Flood-ravaged southern African countries have agreed to co-ordinate their relief efforts. Ministers from South Africa, Zimbabwe, Mozambique and Botswana resolved at a Pretoria meeting to work together to resolve the current crisis and also to work together more closely in the event of future disasters.
Provincial and Local Government Minister Sydney Mufamadi told journalists that appropriate structures had to be established in order to realise this objective.
These structures will probably include a Southern African Development Community Disaster Management Unit and a structure of officials to co-ordinate the activities of the four countries.
Within the next 48 hours, disaster management officials from all four countries have to produce a strategic plan outlining practical steps to mitigate the effects of cyclone Gloria, currently raging over northern Madagascar.
The defence forces of the four countries will meet within the next few days to co-ordinate rescue activities and share resources.
Mufamadi said SADC health ministers should also meet as soon as possible to draw up an action plan to deal with the possible outbreak of diseases.
The ministers would meet again within two weeks to review progress. Meanwhile, an international effort to help flood victims in Mozambique gathered pace on Friday as helicopters plucked people from trees they were sharing with poisonous snakes.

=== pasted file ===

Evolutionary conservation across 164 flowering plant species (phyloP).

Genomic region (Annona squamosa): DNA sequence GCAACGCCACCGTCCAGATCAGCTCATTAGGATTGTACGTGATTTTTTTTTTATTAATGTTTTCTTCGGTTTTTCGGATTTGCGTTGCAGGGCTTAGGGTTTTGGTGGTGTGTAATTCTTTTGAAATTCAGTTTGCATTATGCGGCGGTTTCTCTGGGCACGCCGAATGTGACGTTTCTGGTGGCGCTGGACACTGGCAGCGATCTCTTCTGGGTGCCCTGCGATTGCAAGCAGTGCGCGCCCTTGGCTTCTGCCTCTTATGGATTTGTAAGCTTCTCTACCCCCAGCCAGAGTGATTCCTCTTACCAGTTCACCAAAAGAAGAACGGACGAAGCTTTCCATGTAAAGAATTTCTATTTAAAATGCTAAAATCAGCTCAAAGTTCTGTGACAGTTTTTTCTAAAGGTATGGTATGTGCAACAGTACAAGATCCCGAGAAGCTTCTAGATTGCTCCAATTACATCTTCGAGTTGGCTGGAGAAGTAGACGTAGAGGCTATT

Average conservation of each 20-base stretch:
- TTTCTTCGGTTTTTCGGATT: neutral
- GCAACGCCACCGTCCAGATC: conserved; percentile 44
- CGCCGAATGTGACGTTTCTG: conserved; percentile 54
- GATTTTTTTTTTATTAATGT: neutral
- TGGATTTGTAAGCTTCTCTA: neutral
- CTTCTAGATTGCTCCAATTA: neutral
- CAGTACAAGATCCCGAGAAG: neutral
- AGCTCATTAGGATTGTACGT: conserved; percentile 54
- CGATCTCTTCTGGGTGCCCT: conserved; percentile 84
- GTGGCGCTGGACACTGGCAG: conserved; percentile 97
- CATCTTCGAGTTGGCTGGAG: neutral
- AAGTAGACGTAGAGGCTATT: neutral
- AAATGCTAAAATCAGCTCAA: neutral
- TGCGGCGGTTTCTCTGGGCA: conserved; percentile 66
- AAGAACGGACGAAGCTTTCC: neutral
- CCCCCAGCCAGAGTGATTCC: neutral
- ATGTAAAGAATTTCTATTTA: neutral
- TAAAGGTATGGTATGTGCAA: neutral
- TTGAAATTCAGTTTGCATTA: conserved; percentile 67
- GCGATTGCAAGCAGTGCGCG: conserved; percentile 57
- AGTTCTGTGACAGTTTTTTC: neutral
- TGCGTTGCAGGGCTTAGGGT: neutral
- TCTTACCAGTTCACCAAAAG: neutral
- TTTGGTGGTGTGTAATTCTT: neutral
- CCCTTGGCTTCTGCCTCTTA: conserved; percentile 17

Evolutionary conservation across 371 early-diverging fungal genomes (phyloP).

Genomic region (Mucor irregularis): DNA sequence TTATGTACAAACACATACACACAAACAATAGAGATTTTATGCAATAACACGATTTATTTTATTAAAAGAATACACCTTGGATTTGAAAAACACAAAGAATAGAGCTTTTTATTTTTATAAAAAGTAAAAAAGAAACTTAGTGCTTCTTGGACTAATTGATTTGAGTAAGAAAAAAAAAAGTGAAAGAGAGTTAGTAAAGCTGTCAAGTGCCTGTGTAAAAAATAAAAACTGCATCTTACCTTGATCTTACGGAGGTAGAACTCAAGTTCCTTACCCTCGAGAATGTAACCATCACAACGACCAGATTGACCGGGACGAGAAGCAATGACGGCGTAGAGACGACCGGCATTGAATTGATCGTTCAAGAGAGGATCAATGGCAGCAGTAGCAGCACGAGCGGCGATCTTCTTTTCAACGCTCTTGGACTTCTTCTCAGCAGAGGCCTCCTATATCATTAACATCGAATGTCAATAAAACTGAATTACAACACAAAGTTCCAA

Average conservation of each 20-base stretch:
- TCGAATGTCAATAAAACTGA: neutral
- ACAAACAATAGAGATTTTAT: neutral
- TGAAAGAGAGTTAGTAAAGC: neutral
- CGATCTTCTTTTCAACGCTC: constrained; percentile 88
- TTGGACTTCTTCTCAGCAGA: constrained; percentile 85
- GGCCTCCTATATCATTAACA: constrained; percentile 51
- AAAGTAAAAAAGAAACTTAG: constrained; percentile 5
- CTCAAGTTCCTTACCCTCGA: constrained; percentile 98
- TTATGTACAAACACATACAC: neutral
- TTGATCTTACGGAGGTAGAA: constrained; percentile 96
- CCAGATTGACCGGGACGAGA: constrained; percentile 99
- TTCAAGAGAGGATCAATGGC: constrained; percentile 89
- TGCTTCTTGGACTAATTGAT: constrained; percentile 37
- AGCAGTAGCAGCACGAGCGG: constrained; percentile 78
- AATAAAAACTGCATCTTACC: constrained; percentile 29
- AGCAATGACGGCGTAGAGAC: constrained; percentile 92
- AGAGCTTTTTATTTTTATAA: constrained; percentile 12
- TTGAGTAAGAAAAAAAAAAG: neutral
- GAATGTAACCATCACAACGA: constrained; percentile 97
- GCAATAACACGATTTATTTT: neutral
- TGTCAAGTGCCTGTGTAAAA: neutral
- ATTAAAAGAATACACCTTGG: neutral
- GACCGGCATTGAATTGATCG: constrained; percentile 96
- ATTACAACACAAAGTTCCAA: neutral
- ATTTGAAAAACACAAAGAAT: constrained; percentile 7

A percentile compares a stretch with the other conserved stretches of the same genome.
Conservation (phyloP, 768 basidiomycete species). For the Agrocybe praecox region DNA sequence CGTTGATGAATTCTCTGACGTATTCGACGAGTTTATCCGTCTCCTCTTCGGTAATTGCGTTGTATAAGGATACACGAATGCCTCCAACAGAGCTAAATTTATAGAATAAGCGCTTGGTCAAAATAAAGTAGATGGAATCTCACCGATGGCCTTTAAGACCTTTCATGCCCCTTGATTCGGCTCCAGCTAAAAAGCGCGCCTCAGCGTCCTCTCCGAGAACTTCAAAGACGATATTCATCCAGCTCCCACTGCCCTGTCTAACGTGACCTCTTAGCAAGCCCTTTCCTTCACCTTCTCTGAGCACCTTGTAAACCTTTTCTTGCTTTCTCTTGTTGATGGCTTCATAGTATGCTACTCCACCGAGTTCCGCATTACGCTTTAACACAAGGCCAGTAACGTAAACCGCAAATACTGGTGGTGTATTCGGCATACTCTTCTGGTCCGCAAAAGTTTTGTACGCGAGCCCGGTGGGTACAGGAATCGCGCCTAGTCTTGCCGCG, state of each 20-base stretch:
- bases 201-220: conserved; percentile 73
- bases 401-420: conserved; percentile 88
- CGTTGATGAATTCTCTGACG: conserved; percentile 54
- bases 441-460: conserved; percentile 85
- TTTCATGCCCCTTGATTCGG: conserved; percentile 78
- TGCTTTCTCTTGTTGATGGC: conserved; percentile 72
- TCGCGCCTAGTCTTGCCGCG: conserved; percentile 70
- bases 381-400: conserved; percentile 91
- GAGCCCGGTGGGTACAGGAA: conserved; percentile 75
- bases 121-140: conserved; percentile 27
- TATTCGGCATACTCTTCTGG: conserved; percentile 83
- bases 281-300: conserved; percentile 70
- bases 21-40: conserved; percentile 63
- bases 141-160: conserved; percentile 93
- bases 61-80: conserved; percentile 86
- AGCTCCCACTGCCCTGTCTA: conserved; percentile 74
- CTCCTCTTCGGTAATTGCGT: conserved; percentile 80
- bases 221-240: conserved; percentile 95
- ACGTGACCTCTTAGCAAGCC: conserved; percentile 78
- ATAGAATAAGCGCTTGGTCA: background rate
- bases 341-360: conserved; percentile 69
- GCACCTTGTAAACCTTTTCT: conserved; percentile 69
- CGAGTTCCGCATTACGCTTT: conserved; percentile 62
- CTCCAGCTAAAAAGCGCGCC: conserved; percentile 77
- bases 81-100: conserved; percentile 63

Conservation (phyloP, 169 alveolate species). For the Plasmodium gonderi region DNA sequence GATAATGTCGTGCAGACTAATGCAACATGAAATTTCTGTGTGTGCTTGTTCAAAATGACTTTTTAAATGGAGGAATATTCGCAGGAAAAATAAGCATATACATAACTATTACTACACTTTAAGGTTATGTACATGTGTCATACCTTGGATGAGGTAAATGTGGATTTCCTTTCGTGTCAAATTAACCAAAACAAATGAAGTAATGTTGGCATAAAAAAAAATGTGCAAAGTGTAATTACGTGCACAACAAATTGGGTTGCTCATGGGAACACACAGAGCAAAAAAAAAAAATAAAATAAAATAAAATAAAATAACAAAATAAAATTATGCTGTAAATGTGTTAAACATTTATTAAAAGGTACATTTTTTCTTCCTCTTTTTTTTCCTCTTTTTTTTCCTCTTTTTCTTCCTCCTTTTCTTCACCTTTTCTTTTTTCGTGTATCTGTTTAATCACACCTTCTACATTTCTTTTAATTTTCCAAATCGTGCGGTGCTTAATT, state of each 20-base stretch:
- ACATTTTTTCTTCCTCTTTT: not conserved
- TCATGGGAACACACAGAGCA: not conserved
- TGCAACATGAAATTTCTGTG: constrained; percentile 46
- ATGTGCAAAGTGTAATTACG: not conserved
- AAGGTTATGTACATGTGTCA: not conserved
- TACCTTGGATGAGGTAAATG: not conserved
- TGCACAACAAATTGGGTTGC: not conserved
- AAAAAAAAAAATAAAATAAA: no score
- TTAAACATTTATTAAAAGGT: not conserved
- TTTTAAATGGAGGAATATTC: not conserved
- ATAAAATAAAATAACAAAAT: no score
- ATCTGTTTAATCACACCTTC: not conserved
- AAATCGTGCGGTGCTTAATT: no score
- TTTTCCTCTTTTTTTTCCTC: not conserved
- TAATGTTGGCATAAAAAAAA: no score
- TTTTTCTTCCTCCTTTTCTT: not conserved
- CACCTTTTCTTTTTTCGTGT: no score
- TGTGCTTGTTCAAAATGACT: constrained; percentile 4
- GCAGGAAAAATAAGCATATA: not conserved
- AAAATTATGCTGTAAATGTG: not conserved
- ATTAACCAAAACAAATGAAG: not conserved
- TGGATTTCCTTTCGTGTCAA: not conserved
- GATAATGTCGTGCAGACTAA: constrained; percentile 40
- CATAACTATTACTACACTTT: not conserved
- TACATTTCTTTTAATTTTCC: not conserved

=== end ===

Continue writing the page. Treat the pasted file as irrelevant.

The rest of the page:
After complaints that the world was doing too little too late, governments have stepped up commitments to alleviate a disaster thought to have affected up to a million people.
The United States has mobilised search and rescue helicopters, C-130 aircraft and as many as 900 troops.
Britain is to send a navy ship loaded with five helicopters, fuel, drinking water, medical supplies and food, Prime Minister Tony Blair announced.
France is diverting a warship, the Jeanne d'Arc, that had been heading from South Africa to Madagascar so that its two helicopters can assist, the French embassy in Pretoria said.
Switzerland is contributing 10 million Swiss francs, its foreign ministry said.
The private sector has also begun to offer its services. In some cases firms are picking up the R17 000-an-hour cost of keeping choppers in the air.
Over 12 000 people had been plucked from rooftops and trees but there are no certain figures for those still waiting to be rescued or for those who have perished.